Rheumatoid arthritis is not associated with the wear and tear of use or with an injury. The disease can strike at any time, but most often it develops between ages 20 and 50 years. An esti¬mated 2 million Americans have rheumatoid arthritis, and roughly twice as many women as men are affected.
Rheumatoid arthritis is probably an autoimmune disease. That’s a disease in which your body’s immune system attacks itself. Researchers suspect that an as yet unidentified agent, possibly a virus or a form of bacteria, stimulates the immune system to attack the invading agent. In autoimmune diseases, the cells usually engaged in fighting the invader become confused and instead attack your joints.
The principal area of attack of rheumatoid arthritis is the lining of the joint. When you have rheumatoid arthritis, white blood cells-whose normal job is to attack unwanted invaders-move from your blood¬stream into your synovial membrane. There, the blood cells appear to cause the membrane to become inflamed.
The inflammation results in thickening of the synovial membrane and a release of chemicals from synovial membrane cells and blood cells that have entered the membrane. If the inflammation persists, the released chemicals begin to digest cartilage, bone, tendons and ligaments in the joint. Gradually, the joint loses its shape and alignment. Ligaments, muscle and bone weaken. This weakening may lead to looseness in the joint. Eventually, the joint may be destroyed.
Rheumatoid arthritis often is more disabling than osteoarthritis. A painful, deformed joint may lead to loss of mobility and stability. Joints affected will be swollen, painful, tender and warm during the initial attack and during flare-ups that may follow.
Symptoms of rheumatoid arthritis include the following:
Pain and swelling in the smaller joints of your hands and feet
Overall aching or stiffness of the joints and muscles, especially after you sleep or after periods of rest
Loss of motion of the affected joints
Loss of strength in muscles attached to the affected joints
Deformity of the joints as time goes on
Fatig_e (severe during a flare-up) ¬
Even if stricken with a severe form of rheumatoid arthritis, you’ll probably retain flexibility in many joints. You may have less pain than the appearance of your deformed joints suggests. .
Joints often affected by rheumatoid arthritis are those in your wrists, hands, feet and ankles. The disease also can invade your elbows, shoul¬ders, hips, knees, neck and jaw. It generally affects joints on both sides of the body at the same time; for example, the knuckles of both hands. The most frequently involved joints are those of the hands and feet.
In rheumatoid arthritis, other symptoms can occur outside the joints. In contrast to osteoarthritis, which affects only your bones and muscles, rheumatoid arthritis can affect your whole body, including such organs as your heart, blood vessels, lungs and eyes. Rheumatoid arthritis causes problems in many joints at the same time, but osteoarthritis usu¬ally causes symptoms in only one or a few joints, even though several joints may be affected.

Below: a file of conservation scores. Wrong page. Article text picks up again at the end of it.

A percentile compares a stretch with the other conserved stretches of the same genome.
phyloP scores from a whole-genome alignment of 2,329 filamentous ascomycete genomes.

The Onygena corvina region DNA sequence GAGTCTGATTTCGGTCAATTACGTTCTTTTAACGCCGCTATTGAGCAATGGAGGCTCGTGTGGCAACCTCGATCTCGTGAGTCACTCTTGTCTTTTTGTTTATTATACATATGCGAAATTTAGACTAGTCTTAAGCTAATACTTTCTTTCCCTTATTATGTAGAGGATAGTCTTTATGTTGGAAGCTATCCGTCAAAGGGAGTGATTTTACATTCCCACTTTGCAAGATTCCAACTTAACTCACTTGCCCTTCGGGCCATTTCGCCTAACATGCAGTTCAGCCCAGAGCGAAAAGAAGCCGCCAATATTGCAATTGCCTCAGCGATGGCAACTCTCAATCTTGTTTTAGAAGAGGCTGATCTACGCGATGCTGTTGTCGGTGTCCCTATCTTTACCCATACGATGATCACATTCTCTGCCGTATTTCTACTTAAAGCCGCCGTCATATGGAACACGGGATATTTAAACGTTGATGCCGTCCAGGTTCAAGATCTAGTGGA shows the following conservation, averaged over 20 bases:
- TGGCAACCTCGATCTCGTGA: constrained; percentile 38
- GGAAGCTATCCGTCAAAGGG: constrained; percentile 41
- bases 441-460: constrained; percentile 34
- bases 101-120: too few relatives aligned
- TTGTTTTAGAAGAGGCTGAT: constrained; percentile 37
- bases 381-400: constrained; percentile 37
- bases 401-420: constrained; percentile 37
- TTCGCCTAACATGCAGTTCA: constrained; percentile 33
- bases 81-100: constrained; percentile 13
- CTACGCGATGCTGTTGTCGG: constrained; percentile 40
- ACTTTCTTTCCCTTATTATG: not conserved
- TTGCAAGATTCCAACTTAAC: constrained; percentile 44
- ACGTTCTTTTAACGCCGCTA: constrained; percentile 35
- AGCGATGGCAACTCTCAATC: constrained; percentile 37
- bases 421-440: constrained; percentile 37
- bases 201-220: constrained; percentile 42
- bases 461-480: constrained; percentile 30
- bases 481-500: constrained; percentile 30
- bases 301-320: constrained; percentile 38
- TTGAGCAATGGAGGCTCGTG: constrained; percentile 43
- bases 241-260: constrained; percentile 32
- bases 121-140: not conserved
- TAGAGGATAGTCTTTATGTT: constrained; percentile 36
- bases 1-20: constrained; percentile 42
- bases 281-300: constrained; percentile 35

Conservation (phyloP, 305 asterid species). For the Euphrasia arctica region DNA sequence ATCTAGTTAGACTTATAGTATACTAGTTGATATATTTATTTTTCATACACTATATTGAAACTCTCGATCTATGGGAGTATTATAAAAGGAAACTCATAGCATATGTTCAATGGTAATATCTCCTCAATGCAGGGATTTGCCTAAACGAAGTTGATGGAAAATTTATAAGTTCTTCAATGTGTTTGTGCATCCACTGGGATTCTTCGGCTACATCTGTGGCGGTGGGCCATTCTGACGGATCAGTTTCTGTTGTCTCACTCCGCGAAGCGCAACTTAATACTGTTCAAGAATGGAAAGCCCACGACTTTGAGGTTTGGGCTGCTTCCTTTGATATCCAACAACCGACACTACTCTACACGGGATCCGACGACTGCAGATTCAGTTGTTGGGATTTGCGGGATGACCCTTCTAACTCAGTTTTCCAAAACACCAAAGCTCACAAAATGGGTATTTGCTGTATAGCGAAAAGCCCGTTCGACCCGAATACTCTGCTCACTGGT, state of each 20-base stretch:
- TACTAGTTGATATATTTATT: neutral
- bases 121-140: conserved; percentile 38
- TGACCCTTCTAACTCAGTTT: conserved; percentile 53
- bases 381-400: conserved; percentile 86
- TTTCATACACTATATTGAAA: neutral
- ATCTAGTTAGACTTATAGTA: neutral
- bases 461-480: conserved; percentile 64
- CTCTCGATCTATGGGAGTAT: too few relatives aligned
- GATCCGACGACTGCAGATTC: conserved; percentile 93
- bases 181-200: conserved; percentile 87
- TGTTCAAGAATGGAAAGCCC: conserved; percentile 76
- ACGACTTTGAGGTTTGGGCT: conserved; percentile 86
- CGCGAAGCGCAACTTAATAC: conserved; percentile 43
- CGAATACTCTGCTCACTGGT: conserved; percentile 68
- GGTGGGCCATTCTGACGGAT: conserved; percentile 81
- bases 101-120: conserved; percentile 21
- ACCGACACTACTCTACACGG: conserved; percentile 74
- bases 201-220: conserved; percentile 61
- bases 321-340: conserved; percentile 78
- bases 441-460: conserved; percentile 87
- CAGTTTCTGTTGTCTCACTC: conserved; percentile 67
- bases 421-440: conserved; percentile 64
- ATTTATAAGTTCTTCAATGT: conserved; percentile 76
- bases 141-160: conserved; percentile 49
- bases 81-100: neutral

Small lumps, called rheumatoid nodules, may form under the skin of your elbow, your hands, the back of your scalp, over your knee or under your toes. These nodules range in size from that of a pea to perhaps a walnut. Usually the lumps aren’t painful.
If you have persistent discom¬fort and swelling in multiple joints on both sides of your body, your doctor will examine you and order laboratory tests. A blood test that determines your erythrocyte sedi¬mentation rate (or “sed rate”) can indicate the presence of an inflam¬matory process in your body. This rate is often abnormal in rheuma¬toid arthritis and tends to be nor¬mal in osteoarthritis. It may also increase due to anemia, which is often present in chronic rheumatoid arthritis. Another blood test looks for an antibody called rheumatoid factor. Four of five persons with rheumatoid arthritis have this abnor¬mal antibody, which is typically not present in persons with osteoarthri¬tis. There are typical X-ray changes of each condition which are differ¬ent in osteoarthritis and rheumatoid arthritis. A sequence of X-rays obtained over time can show the progression of arthritis.
Often, rheumatoid arthritis is chronic, although it tends to vary in severity and may even come and go. Periods of increased disease activi¬ty, called flare-ups or flares, alternate with periods of relative remission, during which the swelling, pain, difficulty in sleeping and weakness fade or disappear.
When first diagnosed, it’s impossible to predict how severe your rheumatoid arthritis may eventually be. If you have fairly continuous symptoms for 4 or 5 years your condition is more likely to pose a life¬time challenge. Periodic examination of your joints and tests such as the sedimentation rate test can be done to monitor your rheumatoid arthri¬tis. After 10 or 20 years the symptoms of inflammation, especially joint swelling, may stabilize, but joint deformities and some pain remain.
The cyclic nature of rheumatoid arthritis presents researchers with one of the most confusing aspects of the puzzle. Flares and remissions can occur for reasons that are unclear, occasionally leading people to seek, or credit, treatments of questionable merit.
There’s no cure for rheumatoid arthritis, but with proper treatment, a strategy of joint protection and changes in lifestyle, most people live long, productive lives after their arthritis develops. As with osteoarthri¬tis, both professional care and self-care are essential. Starting early in the disease on a carefully planned, individualized treatment program outlined by your physician and other health professionals offers the best chance of reducing the impact of the disease on your lifestyle.